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Nancy Rice

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Nancy Rice
CO rice.jpg
Court Information:
Colorado Supreme Court
Title:   Chief Justice
Salary:  $148,000
Appointed by:   Gov. Roy Romer
Active:   1998-2021
Past post:   Judge, Colorado Second District Court
Past term:   1987-1998
Past post 2:   Assistant U.S. Attorney, District of Colorado
Past term 2:   1977-1987
Personal History
Born:   6/2/1950
Undergraduate:   Tufts University, 1972
Law School:   University of Utah College of Law, 1975

Nancy E. Rice is the chief justice on the seven member Colorado Supreme Court. She was first appointed to the court in August of 1998 by Governor Roy Romer. Justice Rice was successfully retained in 2000 and 2010. Her current term expires in January of 2021.[1] She was named chief justice in 2013.[2]


Rice earned her undergraduate degree from Tufts University in 1972 and her J.D. from the University of Utah College of Law in 1975.[1]


Awards and associations


  • 1998: Award for Judicial Merit, Phi Alpha Delta
  • 1996-1997: Best Litigation Article Award, Colorado Bar Association
  • 1993: Judicial Excellence Award, Denver Bar Association


  • Member, Denver Bar Association
  • Member, Colorado Bar Association
  • Member, Women's Bar Association
  • Member, Supreme Court Civil Rules Committee, 1998
  • Master, Rhone-Brackett Inn of Court, 1993-1997
  • Member, Supreme Court Ad Hoc Committee on the Revision of the Colorado Civil Rules, 1994
  • Member, Colorado Bar Association, Executive Council 1991-1992
  • Co-chair, Women Judges Association, National Conference in Denver, 1990
  • Former Member, Colorado Bar Association, Board of Governors
  • Editor-in Chief, University of Utah Journal of Contemporary Law[1]



Colorado Supreme Court, Associate Justice
2010 General election results
Candidates Votes Percent
Nancy Rice Green check mark transparent.png 891,962 62%
Against retention 548,633 38%
  • Click here for 2010 General Election Results from the Colorado Secretary of State.
Main article: Colorado judicial elections, 2010


There was a movement headed by judicial reform organization Clear the Bench Colorado not to retain Justice Bender, along with the other three justices up for a 2010 retention vote.[3] Critics of the court say "the majority of the justices' rulings on property taxes, eminent domain and congressional redistricting have violated the state's constitution or are clearly partisan".[4]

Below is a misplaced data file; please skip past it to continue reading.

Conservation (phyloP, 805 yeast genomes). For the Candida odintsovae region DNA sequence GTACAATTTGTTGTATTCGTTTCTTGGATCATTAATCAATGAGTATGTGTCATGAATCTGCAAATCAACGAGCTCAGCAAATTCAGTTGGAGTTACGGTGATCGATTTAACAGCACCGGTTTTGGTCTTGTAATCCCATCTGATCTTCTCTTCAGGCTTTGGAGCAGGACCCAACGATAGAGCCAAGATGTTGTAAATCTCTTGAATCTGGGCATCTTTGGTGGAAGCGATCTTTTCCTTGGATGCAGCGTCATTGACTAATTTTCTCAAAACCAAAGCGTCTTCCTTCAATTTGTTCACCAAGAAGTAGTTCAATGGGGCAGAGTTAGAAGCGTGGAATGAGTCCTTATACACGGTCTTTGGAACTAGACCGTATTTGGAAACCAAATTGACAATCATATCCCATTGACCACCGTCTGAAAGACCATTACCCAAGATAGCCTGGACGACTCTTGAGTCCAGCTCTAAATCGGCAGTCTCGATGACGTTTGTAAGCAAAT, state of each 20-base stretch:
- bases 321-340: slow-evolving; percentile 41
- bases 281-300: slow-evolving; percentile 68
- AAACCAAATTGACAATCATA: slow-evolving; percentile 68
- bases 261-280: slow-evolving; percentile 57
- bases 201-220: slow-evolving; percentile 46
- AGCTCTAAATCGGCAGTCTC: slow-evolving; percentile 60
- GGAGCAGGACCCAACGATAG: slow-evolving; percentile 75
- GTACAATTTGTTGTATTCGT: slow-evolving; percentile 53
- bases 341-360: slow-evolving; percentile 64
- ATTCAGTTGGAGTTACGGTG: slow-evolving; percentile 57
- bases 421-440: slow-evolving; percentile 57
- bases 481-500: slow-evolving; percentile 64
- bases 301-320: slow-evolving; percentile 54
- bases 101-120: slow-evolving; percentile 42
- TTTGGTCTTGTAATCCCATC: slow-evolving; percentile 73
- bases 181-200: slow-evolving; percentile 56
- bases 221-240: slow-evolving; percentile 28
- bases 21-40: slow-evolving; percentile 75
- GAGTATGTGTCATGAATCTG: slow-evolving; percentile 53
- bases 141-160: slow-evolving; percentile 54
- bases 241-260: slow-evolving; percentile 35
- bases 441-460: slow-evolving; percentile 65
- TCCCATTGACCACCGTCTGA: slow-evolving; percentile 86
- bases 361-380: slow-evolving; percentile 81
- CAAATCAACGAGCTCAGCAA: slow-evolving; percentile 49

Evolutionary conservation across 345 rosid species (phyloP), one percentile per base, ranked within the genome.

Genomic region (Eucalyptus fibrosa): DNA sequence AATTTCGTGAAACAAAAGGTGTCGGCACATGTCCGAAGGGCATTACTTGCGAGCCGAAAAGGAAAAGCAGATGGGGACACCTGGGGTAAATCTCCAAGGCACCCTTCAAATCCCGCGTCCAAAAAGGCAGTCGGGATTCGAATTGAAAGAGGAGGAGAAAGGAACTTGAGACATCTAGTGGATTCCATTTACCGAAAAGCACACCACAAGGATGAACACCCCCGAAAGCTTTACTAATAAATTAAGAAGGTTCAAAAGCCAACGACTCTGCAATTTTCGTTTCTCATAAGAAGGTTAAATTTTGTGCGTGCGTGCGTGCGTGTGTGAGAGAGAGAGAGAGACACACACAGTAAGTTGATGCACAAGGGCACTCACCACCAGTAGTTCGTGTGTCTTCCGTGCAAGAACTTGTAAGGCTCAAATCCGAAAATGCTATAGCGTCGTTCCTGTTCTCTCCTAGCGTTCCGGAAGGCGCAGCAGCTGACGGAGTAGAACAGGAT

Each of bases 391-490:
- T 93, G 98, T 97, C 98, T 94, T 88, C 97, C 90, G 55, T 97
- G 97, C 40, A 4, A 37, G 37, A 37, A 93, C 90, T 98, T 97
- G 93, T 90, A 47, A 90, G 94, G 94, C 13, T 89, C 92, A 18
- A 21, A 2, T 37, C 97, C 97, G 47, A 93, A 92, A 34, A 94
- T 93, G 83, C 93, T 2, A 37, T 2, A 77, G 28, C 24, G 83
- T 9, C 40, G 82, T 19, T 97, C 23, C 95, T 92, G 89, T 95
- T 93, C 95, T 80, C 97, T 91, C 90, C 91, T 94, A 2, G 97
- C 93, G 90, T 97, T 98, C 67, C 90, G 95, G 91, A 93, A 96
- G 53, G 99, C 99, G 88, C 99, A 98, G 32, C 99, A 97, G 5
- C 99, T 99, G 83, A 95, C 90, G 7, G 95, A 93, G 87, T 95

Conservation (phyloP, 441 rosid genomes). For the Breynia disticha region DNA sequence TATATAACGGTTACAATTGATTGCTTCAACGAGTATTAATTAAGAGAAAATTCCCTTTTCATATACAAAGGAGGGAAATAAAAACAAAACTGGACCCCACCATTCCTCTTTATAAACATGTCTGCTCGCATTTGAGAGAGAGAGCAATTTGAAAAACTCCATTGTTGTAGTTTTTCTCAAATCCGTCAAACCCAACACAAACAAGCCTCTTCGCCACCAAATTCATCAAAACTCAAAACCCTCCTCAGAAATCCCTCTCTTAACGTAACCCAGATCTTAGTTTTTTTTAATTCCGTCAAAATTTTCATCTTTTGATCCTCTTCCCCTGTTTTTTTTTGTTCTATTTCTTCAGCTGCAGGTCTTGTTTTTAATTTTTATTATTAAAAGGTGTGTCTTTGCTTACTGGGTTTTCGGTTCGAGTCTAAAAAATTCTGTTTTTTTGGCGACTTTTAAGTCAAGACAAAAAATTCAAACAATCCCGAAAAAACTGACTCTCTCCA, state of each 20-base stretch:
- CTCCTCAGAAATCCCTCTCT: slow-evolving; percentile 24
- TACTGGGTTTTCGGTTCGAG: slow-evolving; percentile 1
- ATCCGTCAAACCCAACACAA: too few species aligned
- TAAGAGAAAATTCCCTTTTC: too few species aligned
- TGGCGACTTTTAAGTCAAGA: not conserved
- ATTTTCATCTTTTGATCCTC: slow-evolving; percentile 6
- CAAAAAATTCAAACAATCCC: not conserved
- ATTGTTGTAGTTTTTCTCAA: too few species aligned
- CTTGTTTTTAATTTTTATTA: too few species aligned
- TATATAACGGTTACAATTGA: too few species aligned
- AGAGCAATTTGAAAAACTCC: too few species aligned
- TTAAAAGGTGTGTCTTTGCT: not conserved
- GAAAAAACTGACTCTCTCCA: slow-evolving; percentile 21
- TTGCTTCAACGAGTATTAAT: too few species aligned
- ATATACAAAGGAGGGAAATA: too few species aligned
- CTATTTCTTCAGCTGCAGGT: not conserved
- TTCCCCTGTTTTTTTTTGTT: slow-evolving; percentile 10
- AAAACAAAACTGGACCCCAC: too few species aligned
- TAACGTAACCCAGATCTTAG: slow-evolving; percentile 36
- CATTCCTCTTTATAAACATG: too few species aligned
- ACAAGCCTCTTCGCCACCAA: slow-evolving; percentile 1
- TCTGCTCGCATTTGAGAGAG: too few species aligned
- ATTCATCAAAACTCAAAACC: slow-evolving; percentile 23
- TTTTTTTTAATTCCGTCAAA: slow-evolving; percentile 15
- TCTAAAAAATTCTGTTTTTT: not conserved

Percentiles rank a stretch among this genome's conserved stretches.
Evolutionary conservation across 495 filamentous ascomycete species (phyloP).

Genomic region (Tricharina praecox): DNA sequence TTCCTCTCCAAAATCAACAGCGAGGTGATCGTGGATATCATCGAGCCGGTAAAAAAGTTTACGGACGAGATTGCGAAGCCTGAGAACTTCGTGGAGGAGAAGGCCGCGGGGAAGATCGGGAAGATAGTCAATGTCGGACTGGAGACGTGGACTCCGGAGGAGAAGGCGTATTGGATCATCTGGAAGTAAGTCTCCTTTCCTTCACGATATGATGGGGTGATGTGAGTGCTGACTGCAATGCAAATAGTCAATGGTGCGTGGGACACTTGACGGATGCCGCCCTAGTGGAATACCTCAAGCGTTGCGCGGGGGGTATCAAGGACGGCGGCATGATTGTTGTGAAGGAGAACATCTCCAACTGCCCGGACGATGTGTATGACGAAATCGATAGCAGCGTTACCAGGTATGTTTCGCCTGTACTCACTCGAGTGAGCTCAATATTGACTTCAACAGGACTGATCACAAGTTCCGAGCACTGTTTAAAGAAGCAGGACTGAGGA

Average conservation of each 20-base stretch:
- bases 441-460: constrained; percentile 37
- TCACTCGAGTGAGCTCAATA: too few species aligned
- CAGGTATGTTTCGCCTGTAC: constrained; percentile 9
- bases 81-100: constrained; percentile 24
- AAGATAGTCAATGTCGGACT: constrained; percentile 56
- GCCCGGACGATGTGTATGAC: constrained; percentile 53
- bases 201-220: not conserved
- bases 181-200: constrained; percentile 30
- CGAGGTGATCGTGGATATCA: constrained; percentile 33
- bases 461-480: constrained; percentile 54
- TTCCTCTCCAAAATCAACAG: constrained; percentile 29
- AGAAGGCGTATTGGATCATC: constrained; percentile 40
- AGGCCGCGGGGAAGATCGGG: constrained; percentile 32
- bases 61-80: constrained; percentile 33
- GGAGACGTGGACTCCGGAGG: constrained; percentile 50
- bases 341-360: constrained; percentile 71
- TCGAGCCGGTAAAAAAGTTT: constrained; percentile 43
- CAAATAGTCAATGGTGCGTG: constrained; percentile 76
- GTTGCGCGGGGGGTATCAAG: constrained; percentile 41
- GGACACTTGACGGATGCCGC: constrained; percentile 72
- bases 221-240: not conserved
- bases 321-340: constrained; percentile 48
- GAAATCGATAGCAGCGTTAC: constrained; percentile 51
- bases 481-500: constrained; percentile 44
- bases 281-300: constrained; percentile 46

Performance evaluations

The Colorado Office of Judicial Performance Evaluation voted unanimously to recommend Rice for retention. The COJPE reviews the answers of attorneys and District Judges and asked a variety of questions to determine the Judge's performance. The score is rated on a 4 point scale similar to school grades. Since 1990, which was the first election year after the statutory creation of judicial performance commissions and the use of performance evaluations, all Colorado Supreme Court justices and Court of Appeals judges standing for retention have received "do retain" recommendations.[5] Until 2010 no additional information on judicial performance has been made available to the public.

Question classification Attorney score District Judge score Combined average
Impartiality 3.59 3.36 3.48
Clear opinions 3.49 3.30 3.4
Adequate explanation of opinion 3.54 3.39 3.47
Timely response 3.37 3.25 3.31
Response without criticism 3.59 3.58 3.59
Response based on law 3.57 3.26 3.42
Not ruling on extra issues 3.4 3.24 3.32
Respect towards all parties 3.81 3.71 3.76
No ex parte communications 3.81 3.78 3.8
Overall 3.3 3.57 3.44
  • Read another Evaluation of Judicial Performance for Justice Rice here.

Political affiliations

Judge Nancy Rice is currently listed as "nonpartisan." Because judges in Colorado are selected on merit by the governor, she has no campaign contributions.

Political ideology

See also: Political outlook of state supreme court justices

In October 2012, political science professors Adam Bonica and Michael Woodruff of Stanford University attempted to determine the partisan ideology of state supreme court justices in their paper, State Supreme Court Ideology and 'New Style' Judicial Campaigns. A score above 0 indicated a more conservative leaning ideology while scores below 0 are more liberal. Rice received a Campaign finance score (CFscore) of -0.27, indicating a liberal ideological leaning. This is less liberal than the average CF score of -0.29 that justices received in Colorado. The study is based on data from campaign contributions by judges themselves, the partisan leaning of contributors to the judges or, in the absence of elections, the ideology of the appointing body (governor or legislature). This study is not a definitive label of a justice, but an academic gauge of various factors.[7]

See also

External links


ColoradoColorado Supreme CourtColorado Court of AppealsColorado District CourtsColorado county courtsDenver Probate Court, ColoradoDenver Juvenile CourtUnited States District Court for the District of ColoradoUnited States Court of Appeals for the Tenth CircuitColorado countiesColorado judicial newsColorado judicial electionsJudicial selection in ColoradoColoradoTemplatewithoutBankruptcy.jpg